EU’s Energy Security Plan, to be prepared by the European Commission by June 2014.
Reporter Geert de Cock
Based on the comments received, I revised the ‘myth buster’ document that outlines why more gas – wherever it comes from, however it is extracted – cannot be the answer to the current crisis in Ukraine and the outrageous foreign policy efforts of Russia.
- No boost in domestic production of conventional gas, including from Norway to be expected
- New pipelines from Russia and Caspian region that bypass Ukraine will not resolve energy security concerns.
- The global LNG market is and will remain tight.
- There will be no significant LNG exports from the US.
- Fracking large areas in Europe is a really bad idea and will not generate significant amounts of gas.
With input from the renewables and the energy efficiency sectors, I think that we can credibly say that ambitious policies on energy efficiency in buildings and more renewables, especially in the heating and cooling, can reduce the EU’s annual gas consumption by 40% by 2030. Such a reduction would ‘replace’ – if I can put it like that – more than the equivalent all of the EU’s imports of Russian gas.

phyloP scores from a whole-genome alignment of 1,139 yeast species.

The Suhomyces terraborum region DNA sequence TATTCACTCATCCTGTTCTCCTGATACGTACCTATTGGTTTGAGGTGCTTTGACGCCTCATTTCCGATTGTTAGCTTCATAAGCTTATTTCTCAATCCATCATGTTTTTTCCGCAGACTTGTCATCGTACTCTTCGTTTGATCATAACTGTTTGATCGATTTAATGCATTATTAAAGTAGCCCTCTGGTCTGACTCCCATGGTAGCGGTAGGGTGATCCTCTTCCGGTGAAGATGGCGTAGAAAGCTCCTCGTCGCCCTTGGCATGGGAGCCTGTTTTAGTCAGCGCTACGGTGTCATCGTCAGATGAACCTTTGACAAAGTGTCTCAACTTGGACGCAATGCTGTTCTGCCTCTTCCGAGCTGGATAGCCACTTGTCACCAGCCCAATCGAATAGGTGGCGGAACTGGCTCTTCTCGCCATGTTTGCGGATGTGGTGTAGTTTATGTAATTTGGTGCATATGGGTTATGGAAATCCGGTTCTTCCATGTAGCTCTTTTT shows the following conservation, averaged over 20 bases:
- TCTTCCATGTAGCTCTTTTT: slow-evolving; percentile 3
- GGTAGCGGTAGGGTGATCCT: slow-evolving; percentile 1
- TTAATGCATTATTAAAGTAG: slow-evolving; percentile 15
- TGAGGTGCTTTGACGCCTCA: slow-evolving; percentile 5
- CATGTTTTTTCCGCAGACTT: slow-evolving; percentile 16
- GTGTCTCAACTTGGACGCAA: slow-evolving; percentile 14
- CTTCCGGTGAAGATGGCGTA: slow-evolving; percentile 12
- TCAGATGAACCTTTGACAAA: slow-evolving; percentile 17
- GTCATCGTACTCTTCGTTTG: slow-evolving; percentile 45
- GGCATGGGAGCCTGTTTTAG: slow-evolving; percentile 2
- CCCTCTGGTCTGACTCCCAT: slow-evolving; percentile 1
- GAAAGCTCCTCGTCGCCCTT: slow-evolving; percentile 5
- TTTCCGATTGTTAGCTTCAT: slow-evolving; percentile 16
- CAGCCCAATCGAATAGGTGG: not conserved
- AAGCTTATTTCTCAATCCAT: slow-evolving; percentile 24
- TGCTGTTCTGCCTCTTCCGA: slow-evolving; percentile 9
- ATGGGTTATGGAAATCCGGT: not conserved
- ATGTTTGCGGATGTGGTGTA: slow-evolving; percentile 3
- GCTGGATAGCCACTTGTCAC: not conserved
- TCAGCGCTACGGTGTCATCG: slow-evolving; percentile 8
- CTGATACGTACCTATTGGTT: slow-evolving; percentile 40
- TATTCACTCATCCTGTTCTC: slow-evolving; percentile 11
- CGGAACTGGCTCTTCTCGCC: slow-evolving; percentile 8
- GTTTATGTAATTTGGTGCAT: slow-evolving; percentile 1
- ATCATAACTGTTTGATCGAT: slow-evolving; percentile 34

By arguing for reduced gas consumption, I think that the anti-fracking movement can show that we are not just against fracking, but also in favour of real solutions. By advocating for a reduced reliance on gas imports (including from Russia), we also have an opportunity to showcase that we are not ‘Gazpom spies’, ‘Putin fans’ or whatever we have been called by shale enthusiasts.
Here is the so-called ‘myth buster gas energy security_FINAL As well as a Letter European Council_gas imports to your Heads of State about the upcoming European Council meeting. Feel free to adapt, as you see fit.